From: Nicole Urken
Sent: Monday, October 10, 2011 3:06 PM
To: James Cramer
Subject: RE: 4 years after the Dow's high--Carl Q points out
The Dow closed at high of 14,164.53 on 10/9/07 (4 years ago). More stocks made the cut when you include dividends, but still only 13 of the 30…Here are the winners with dividends reinvested: IBM up 66%, MCD up 75%, WMT up 30%, KO up 28%, CVX up 16%, HD up 15%, KFT up 15%, JNJ up 8%, VZ up 7%, TRV up 2%, CAT up 2%, PG up 1%, DD up 1%
It is true. As "Squawk on the Steet" extraordinaire Carl Quintanilla points out, only six of the Dow stocks have made money for investors since the Dow Jones industrial average peaked four years ago if you look at simple stock returns. And when you look at total returns, including upside from dividends, still only 13 of the Dow 30 have returned profits to your pocketbook.
(RELATED: Cramer's Top Dividend Stocks 2011)
When it comes to the individual making money, these dismal results realized by key members of the Dow are disappointing at best and gut wrenching at worse.
So, why even bother defending stocks as an asset class when we see such lackluster results over this snapshot in time, where a bull run was matched with a severe recessionary period ?
On "Mad Money," we are champions of the power of stocks as a means to building lasting wealth. And while this supplement to your paycheck has associated ups and downs, managing risk appropriately based on your investment goals and diversifying appropriately builds a strong case for what the market can do that no other asset class can. The notion that stashing a horde of cash under your mattress (or theoretically doing so in a bank savings account) offers a false sense of security because it does not keep pace with inflation and strips you of the potential from compound returns on your hard-earned paycheck.
While dividends helped the performance of the Dow 30 when looking at the last four years, there’s no question the above stats don’t present much of a convincing case for owning individual stocks. But how about looking at the standout stocks that allowed you to profit enormously if you were able to recognize their growth trajectories? Take Green Mountain Coffee Roasters, up 976 percent through that period on the growth of single-serve coffee. Or Perrigo , the king of private label drugs, which is up 330 percent. Not to mention Panera Bread up 116 percent or cloud computing play Salesforce.com up 115 percent. These names—which by the way are not speculative penny stocks but widely known companies—provided enormous gains over a period that included a recession. And, of course, this list is just a small representation of the winners of the last four years, not to mention the range of corporate take-overs, which were offered at significant premiums.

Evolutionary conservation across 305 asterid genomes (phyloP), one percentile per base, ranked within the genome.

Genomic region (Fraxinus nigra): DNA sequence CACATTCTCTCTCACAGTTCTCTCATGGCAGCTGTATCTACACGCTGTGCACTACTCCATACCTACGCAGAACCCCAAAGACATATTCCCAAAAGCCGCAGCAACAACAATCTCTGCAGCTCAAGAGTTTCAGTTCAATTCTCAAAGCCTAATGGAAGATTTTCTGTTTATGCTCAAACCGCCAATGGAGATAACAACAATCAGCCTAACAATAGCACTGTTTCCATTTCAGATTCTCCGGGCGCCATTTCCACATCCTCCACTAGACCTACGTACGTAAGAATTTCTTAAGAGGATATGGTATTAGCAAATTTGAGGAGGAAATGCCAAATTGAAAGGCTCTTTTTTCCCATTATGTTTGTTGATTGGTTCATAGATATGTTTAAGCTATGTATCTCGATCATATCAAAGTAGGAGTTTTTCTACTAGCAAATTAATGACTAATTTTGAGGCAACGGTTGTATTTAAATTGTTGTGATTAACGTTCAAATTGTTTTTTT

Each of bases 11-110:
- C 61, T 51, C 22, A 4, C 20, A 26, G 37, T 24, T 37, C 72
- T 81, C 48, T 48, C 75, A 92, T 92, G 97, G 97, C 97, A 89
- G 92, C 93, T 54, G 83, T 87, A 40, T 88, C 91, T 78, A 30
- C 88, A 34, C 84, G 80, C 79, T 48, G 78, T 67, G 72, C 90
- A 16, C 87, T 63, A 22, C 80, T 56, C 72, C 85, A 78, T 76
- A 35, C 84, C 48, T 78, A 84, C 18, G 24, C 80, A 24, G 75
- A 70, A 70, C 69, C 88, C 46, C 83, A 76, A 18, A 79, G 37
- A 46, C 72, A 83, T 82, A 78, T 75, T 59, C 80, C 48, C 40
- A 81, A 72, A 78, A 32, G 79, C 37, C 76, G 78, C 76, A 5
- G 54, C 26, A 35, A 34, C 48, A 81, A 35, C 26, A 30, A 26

Recognizing the winners and separating them from the losers ahead of time is what stock homework is all about and the way that the individual investor can continue to make money.
In analyzing another headwind for investors back on Monday, Jim rebuffed the point raised by foe (secretly friend!) Herb Greenberg that stock picking by individual investors may be superseded by sectors moving in lockstep with each other thanks to exchange-traded fund dominance. Jim makes the case that recognizing names poised for outperformance through homework, coupled with “warning signs” analysis by the likes of Herb, are just the sorts of tools that allow for outperformance.
The rally we’ve had over the last week and a half, albeit with weakness today, is case in point why homework for the individual investor remains key. A market that has been dominated by macro concerns this summer is slowly starting to give way to fundamentals playing out their course, allowing for the best positioned names to outperform. Just look at the best-of-breed industrials in the last week and a half, like Cummins, Johnson Controls and Joy Global —which we have pointed out as key shopping list names. Or high quality names like Starwood in the travel sector with sizzling emerging market exposure, or Ralph Lauren and Deckers in retail, boasting pricing power and growth opportunities.